Advice about confidence for women is proliferating.
British Vogue enjoins women to boost their sexual confidence with slogans like “feel good in your body” and say goodbye to negative talk. Meanwhile, Selfridges promises shoppers a sex and relationship “MOT”, in which “confidence coaching” for women comes as part of the package.
Confidence is now a 24/7 obligation for women.
Inequality in the workplace? Women need to lean in and become more confident. Eating disorders and poor body image? Programs promoting girls’ confidence and body positivity are the solution. Parenting problems? Let’s help make mums feel more confident so they can raise confident kids. Post-pandemic relationship sours? Well, confidence is, after all, “the new sexy”.
Even the British Army now targets potential female recruits with the promise that joining the military will give young women confidence that “lasts a lifetime”.
The need for self-confidence has become so much a part of our common sense that it is presented as beyond debate. Cast as a feminist intervention, and aimed at the obvious good of empowering women, who could possibly be against it?
But, as we argue in our new book, the problem with these imperatives, programs and interventions – what we call Confidence Culture – is that they encourage us to undertake extensive work on the self and direct us away from calling out structural inequalities that are the real source of the problems women face.
A personal deficit?
Self-confidence is presented as the solution to a wide range of issues across many spheres of life: from the welfare system to consumer culture, body image, the workplace, parenting, education and sex and relationship advice.
Rather than identifying the root causes of structural inequality, confidence culture reframes social injustices in terms of internal obstacles and personal deficits through, for example, familiar phrases such as “your lack of confidence is holding you back,” or “we do this to ourselves”.
In response, workplace schemes have offered “confidence training” courses and advice for women, while organisations, life coaches and lifestyle media implore women to believe in themselves, “fill your own cup first” and “remember that confidence is a work in progress”.
Thus, instead of holding government, workplaces, corporations and the education system to account, confidence culture — even if well-meaning — calls on women to work on themselves in order to tackle their impostor syndrome, change the way they think, feel, communicate, hold their bodies and occupy space.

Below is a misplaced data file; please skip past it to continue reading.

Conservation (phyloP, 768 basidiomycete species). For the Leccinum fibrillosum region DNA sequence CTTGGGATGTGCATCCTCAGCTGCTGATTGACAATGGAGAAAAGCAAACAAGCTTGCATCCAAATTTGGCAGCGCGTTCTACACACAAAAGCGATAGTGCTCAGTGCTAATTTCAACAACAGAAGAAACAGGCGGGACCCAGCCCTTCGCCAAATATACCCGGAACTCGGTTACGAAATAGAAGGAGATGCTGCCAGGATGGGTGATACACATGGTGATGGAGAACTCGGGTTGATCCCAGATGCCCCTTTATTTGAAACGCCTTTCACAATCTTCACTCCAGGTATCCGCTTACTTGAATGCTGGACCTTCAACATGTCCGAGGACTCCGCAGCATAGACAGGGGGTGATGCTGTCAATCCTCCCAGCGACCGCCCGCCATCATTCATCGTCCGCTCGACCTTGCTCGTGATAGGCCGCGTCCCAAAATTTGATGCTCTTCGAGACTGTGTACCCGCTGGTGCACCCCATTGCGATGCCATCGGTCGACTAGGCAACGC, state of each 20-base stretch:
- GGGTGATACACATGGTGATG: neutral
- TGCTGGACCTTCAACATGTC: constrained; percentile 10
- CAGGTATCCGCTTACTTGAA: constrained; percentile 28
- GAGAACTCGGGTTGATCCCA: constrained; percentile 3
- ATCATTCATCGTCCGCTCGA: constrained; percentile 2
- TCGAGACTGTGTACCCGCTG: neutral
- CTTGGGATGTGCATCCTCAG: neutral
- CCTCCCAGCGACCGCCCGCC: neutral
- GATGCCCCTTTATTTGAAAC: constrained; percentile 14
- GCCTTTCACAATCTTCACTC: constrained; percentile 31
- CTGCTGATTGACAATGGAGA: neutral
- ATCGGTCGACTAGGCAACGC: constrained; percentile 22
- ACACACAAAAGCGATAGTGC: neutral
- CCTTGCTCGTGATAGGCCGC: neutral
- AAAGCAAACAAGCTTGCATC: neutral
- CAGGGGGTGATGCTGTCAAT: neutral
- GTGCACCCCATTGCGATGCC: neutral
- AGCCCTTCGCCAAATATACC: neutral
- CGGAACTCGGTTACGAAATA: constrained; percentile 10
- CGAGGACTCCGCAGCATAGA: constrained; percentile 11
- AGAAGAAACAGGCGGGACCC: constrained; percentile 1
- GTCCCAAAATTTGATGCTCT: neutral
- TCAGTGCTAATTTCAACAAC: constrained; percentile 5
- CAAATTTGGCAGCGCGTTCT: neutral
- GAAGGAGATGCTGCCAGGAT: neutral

Changing the world, not the woman
Confidence culture directs us ever more inward, shifting the responsibility and the blame for social ills onto the shoulders of individual women.
Moreover, with the exponential rise in stress and mental health issues — all profoundly exacerbated by years of austerity and now the pandemic — confidence and self-care apps, targeting women, have boomed.
In the area of body image, most experts agree that pressures on women are intensifying. Yet, rather than critically addressing these punitive and unrealistic ideals, beauty brands are hiring “confidence ambassadors” and female celebrities are advocating body positivity and self-love.
From “woke advertising” to hashtags across social media and more, inspirational mantras and positive affirmations addressing girls and women relentlessly promote self-belief and positivity.
We urgently need to shift this emphasis and tackle the structural inequalities that the pandemic has so clearly spotlighted and that the cost-of-living crisis is now highlighting so brutally. We need to challenge the endless encouragement of women and girls to work on and care for themselves (because no one else will).
Rather than an individualised and psychologised confidence culture, we need to invest in building and sustaining social structures and policies that support, ensure and reinforce women’s safety, wellbeing and power.
We don’t need more emphasis on blaming and changing women, we need to change the world.
This article was written by Rosalind Gill, Professor of Social and Cultural Analysis, City, University of London and Shani Orgad, Professor of Media and Communications, London School of Economics and Political Science. This article is republished from The Conversation under a Creative Commons license. Read the original article here.